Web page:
With Local Housing Allowance, benefit is usually paid to the tenant. Tenants cannot choose to have their benefit paid to their landlord. But in some circumstances we can decide to pay benefit to the landlord
When may a local authority make payments to the landlord?
The local authority must usually pay the benefit to the landlord if the tenant is eight weeks or more in arrears with their rent.
Payment may be made direct to the landlord where we decide that the tenant is:
- Likely to have difficulty in managing their financial affairs
- Unlikely to pay their rent
We can also decide to pay benefit to the landlord if, during the current claim to benefit, we have had to pay the landlord because the tenant was eight weeks or more in arrears with their rent.
Who can ask for the payments to be made to the landlord?
Tenants, landlords, tenants’ families or persons acting on the tenants’ behalf, may tell the local authority that they are having difficulty paying their rent, or are likely to. The local authority may also identify tenants who may have difficulty managing their money, for example, when carrying out home visits. And landlords can contact the local authority, especially if the tenant is getting into arrears with their rent.
Who may have difficulty paying their rent?
There are many reasons why someone may have difficulty paying their rent. They might be someone who:
- has severe debt problems
- has a recent County Court judgement against them
- is an undischarged bankrupt
- is unable to open a bank or building society account
- has some of their Income Support or Jobseeker's Allowance paid direct to the gas, electricity or water company by the Department for Work and Pensions
- is getting Supporting People help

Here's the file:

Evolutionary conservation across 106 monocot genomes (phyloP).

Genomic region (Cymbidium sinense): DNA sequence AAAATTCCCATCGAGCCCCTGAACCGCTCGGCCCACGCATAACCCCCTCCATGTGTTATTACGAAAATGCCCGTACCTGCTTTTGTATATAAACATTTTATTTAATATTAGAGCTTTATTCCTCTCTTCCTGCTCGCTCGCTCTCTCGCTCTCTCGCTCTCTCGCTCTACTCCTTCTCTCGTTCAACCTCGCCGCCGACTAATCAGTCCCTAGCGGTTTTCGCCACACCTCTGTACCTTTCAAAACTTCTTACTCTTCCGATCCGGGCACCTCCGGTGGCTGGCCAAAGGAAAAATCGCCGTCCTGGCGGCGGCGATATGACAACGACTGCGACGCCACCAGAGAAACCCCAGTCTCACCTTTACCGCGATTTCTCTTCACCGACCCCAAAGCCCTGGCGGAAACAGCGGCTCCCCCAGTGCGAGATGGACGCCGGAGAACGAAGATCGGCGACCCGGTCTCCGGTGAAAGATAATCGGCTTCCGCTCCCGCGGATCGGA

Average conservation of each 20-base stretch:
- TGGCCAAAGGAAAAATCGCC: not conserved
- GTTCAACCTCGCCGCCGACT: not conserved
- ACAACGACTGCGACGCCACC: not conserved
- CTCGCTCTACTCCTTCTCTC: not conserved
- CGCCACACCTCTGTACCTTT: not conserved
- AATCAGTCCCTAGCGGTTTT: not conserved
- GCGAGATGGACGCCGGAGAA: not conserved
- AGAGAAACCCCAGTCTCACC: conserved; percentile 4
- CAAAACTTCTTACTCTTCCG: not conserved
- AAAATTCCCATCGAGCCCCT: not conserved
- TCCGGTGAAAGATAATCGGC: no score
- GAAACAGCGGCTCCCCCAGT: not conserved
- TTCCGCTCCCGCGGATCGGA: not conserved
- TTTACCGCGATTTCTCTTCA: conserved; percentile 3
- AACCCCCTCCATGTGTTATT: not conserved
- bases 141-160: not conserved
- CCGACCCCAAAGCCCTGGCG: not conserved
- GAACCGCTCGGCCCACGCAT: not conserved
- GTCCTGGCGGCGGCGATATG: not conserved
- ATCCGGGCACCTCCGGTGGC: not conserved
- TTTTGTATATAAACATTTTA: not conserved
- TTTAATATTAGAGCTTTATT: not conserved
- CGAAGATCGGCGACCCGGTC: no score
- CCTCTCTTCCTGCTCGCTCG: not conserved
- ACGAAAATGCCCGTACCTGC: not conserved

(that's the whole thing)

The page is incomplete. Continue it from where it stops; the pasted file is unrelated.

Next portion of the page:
- is getting help from a homeless charity
Or someone may have difficulty paying their rent if they:
- have learning difficulties
- have an illness that stops them managing on a day-to-day basis
- cannot read English
- cannot speak English
- are addicted to drugs, alcohol or gambling
- are fleeing domestic violence
- are a care leaver
- are leaving prison
- are homeless
There may be other reasons why someone might have difficulties. Ask us for more information.
Who decides if we may pay the landlord?
We decide if we may pay the landlord.
There may be times when Housing Benefit staff know someone has difficulty in managing their money and may take action based on this knowledge. We recommend that, if someone thinks a tenant may have difficulty managing their money, they encourage the tenant to contact us.
We must have evidence to show that they have difficulty managing their money and that it is in their interest that we pay the landlord directly. Evidence should usually be in writing. People who can provide evidence include:
- the tenant
- friends and family of the tenant
- the landlord
- welfare groups (including money advisers)
- Social Services
- probation officers
- Jobcentre Plus
- The Pension Service
- homeless charities/organisations
- Supporting People teams
- local/council rent deposit scheme administrators, homelessness or housing advice officers
We will work with the tenant in making our decision.
Making a decision
Once we have collected evidence we will decide as quickly as possible if direct payments to the landlord are appropriate. We will still pay benefit while we are making our decision.
We will write to the tenant and explain our decision. We will also write to the landlord.
Reviews and appeals
If the tenant or landlord disagrees with our decision they can ask us to look at the decision again. This is called a review. Or they can appeal against the decision, giving reasons why they think the decision is wrong.
Rhondda Cynon Taf CBC,
Tel: 01443 681081
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